Edward W. Cooch, Jr., and H. Alfred Tarrant, Jr., of Cooch & Taylor, Wilmington, for appellants.
Harvey B. Rubenstein, Wilmington, for respondent, Milltown Beverages, Inc.
William T. Lynam, III, Wilmington, for respondent, Delaware Alcoholic Beverage Control Commission.
CAREY and HERRMANN, Justices, and SHORT, Vice-Chancellor, sitting.
Certification by the Superior Court in this case was approved by us because the questions certified relate to the construction and application of a statute, which have never been settled by this Court, certain decisions of the Superior Court are conflicting, and determination of the questions by us may result in the speedy termination of the litigation.
The facts are these: In December 1965, the respondent, Milltown Beverages, Inc. (Milltown), published its intent to apply for a liquor license. In January 1966, objections to the granting of the license were filed by more than ten residents of the neighborhood and by the present appellants, Carl G. and Rose A. Ahner and Midway Beverage Mart, Inc. Milltown, however, did not then file its application with the Delaware Alcoholic Beverage Commission (Commission), presumably because
its publication did not comply with statutory requirements.
On June 23d, 1966, after making a new proper publication, Milltown filed its application with the Commission. On the following day, the Commission wrote to those persons who had objected in January, stating that the application had been received and that they might wish to file a protest. The Ahners and another individual did file written protests. After a hearing, the Commission granted Milltown's application, whereupon this appeal was docketed in the Court below.
Three questions have been certified:
'(1) Is an objection to the granting of a package store license which is received by the Commission before the filing of the application for license considered a protest filed 'within ten days of the filing of the application' under 4 Delaware Code § 541(b)?
(2) Is an objection to the granting of a package store license which is received by the Commission after publication of intent to apply for a license considered a protest filed 'within ten days of the filing of the application' under 4 Delaware Code § 541(b), where there is only one publisher's certificate and no application is filed, and where at least four months later proper publication is made and application for license is timely filed?
(3) Assuming arguendo that at least ten protestants have timely filed and a hearing is required under 4 Delaware Code § 541(b), do less than ten such protestants constitute 'a party to such hearing' who has the right to appeal under 4 Delaware Code § 541(c)?'
T. 4 Del.C. § 541(b) requires that a protest be filed 'within ten days of the filing of the application'. Since the section does not say 'within ten days after the filing', and since § 524 requires a newspaper publication of intention to file the application within 15 days prior thereto, it is quite possible that the Legislature intended the ten-day limitation to apply both before and after the filing date of the application. There are good reasons why there should be a deadline before as well as after the filing of the application. An objector may not know the actual date on which the application is filed; possibly the Legislature felt that his protest should not be ignored simply because his objection happens to reach the Commission before the application. The matter cannot be held up indefinitely; at the same time, the Commission would have considerable administrative difficulty keeping track of objections filed long before the application. Whatever may be the intent, because of our answer to question No. 3, there is no present need to give positive answers to the first who questions.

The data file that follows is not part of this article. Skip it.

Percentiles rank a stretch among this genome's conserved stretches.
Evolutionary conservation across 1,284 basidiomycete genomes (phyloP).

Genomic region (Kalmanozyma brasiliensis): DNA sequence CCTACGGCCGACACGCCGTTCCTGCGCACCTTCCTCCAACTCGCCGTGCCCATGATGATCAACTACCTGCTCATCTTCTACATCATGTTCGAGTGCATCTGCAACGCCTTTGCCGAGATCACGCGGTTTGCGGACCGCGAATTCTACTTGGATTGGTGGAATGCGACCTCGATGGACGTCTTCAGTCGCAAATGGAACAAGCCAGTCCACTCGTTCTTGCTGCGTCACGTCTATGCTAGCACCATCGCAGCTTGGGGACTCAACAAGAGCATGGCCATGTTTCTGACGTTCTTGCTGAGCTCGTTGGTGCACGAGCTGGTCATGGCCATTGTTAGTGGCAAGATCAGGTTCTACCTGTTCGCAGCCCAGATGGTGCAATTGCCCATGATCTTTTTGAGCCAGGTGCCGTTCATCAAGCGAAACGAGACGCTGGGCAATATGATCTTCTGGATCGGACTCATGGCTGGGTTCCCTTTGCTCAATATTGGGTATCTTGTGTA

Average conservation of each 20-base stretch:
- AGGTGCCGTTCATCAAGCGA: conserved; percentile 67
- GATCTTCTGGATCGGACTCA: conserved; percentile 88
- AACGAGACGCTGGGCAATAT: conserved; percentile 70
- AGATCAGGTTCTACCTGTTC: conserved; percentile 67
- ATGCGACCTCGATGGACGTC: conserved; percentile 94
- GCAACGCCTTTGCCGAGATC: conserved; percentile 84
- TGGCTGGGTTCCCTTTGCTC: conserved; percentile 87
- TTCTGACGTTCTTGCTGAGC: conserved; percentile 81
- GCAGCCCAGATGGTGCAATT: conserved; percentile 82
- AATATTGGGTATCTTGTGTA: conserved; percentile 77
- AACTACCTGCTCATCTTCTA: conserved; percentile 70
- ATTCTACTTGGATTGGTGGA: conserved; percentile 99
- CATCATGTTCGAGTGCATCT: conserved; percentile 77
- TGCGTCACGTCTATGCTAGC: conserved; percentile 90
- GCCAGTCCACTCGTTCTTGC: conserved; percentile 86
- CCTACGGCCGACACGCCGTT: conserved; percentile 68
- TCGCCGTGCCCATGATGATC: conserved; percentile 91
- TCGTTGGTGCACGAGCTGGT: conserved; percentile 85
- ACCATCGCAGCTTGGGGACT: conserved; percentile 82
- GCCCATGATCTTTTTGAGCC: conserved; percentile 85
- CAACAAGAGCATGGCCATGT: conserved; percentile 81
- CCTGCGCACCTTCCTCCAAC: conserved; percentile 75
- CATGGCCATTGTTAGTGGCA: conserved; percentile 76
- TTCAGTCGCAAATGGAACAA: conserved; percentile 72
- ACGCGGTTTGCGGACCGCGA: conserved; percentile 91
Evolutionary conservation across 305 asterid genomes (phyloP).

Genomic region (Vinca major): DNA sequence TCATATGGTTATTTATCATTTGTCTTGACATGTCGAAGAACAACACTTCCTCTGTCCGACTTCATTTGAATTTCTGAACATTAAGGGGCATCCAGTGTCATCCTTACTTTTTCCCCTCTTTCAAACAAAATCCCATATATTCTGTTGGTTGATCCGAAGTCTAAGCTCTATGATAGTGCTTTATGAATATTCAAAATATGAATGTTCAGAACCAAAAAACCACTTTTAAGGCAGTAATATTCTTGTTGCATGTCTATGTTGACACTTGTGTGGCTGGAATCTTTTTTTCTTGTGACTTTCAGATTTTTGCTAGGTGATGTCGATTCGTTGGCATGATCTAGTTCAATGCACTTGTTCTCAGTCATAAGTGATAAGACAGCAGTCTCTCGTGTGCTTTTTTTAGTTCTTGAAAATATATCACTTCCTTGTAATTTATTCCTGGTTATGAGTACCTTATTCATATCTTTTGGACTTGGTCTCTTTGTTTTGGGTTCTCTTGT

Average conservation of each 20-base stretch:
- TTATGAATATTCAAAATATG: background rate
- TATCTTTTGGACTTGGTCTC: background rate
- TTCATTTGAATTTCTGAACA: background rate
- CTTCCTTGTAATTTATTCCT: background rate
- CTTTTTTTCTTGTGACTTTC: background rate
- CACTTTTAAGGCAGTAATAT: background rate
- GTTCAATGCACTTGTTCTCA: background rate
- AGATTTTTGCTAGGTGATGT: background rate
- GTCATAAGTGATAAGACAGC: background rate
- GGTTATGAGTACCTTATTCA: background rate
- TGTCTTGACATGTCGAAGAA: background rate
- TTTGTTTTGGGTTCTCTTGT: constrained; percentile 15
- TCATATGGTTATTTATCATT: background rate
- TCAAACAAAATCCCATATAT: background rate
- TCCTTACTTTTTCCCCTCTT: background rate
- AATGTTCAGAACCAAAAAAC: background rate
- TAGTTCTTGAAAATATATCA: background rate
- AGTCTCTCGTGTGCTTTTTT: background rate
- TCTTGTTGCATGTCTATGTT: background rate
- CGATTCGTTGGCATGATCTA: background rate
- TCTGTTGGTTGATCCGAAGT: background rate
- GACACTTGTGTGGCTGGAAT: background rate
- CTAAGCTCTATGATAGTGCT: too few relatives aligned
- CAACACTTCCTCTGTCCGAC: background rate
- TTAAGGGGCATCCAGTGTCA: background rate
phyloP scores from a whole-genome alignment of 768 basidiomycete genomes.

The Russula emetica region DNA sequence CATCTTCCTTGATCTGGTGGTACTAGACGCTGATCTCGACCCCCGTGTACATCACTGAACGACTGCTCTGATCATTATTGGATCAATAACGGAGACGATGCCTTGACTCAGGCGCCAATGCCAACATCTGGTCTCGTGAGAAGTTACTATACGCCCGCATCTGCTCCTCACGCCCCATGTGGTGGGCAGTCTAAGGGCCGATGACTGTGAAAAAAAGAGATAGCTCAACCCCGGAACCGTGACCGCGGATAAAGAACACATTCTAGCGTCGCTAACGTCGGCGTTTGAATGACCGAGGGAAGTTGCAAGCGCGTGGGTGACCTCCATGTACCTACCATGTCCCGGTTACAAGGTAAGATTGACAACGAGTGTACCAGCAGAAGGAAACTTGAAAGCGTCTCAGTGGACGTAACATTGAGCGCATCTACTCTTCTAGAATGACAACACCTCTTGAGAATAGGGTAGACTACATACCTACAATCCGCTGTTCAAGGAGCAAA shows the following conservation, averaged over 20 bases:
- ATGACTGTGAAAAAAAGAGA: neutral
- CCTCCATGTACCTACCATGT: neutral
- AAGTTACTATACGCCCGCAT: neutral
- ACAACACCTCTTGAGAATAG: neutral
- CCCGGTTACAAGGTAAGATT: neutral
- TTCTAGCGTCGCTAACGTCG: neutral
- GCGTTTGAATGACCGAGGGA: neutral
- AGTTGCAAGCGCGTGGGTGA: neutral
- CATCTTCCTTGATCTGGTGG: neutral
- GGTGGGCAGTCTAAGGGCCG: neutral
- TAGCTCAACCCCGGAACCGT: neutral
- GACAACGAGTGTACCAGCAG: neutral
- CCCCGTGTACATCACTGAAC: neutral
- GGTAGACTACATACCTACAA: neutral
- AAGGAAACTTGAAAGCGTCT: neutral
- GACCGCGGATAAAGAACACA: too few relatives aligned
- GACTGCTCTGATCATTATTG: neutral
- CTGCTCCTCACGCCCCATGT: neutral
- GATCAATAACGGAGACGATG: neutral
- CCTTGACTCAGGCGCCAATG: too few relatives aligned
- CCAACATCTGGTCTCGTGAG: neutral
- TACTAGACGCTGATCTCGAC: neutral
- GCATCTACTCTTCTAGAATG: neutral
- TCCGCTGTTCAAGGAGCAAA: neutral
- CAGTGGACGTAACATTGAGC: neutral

In Application of Pepper, 4 Terry 568,54 A.2d 173, the former Court of General Sessions [*] held (correctly, we think) that, under the statute as it then stood, an appeal from the Commission to the Court could not be taken by less than ten objectors. The pertinent language then read as follows:
'The Commission's decision shall be final and conclusive unless within ten days after notice thereof the parties to such hearing shall appeal to the Court of General Sessions of the county in which the license would operate'. (43 L. of D., p. 1130)
When our statutes were recodified in 1953, the foregoing language was reenacted as T. 4 Del.C. § 541(c) with only one change, i.e. the words 'the parties to such hearing' were changed to 'a party to such hearing'. Because of this change, appellants contend that a single protestant may now appeal.
The interpretation of this provision in the Pepper case, supra, was based upon several considerations: (1) the use of the term 'parties to such hearing'; (2) the requirement of at least ten protestants in order to obtain a hearing before the Commission; and (3) the belief that the reason for that requirement applies equally to an appeal from the Commission's ruling.
We are now asked to hold that the Legislature intended a complete reversal of the Pepper holding by adopting the statutory change mentioned above. We find it difficult to believe that this intent is demonstrated by such a slight alteration; it would seem more reasonable to expect an important change of policy like this to be expressed in much more explicit and unequivocal language. The word 'party' has no exclusively single meaning. It is frequently used as a collective term to describe all the plaintiffs or defendants as a group. Black's Law Dictionary (4th ed.) 1278; 67 C.J.S. Parties § 1, p. 886; State v. Cady,80 Me. 413, 14 A. 940; Curtis v. Lawe,338 Ill.App. 463, 87 N.E.2d 865. It is reasonable to think that the members of the Revised Code Commission, who were able attorneys, had this definition in mind and considered the singular noun to ...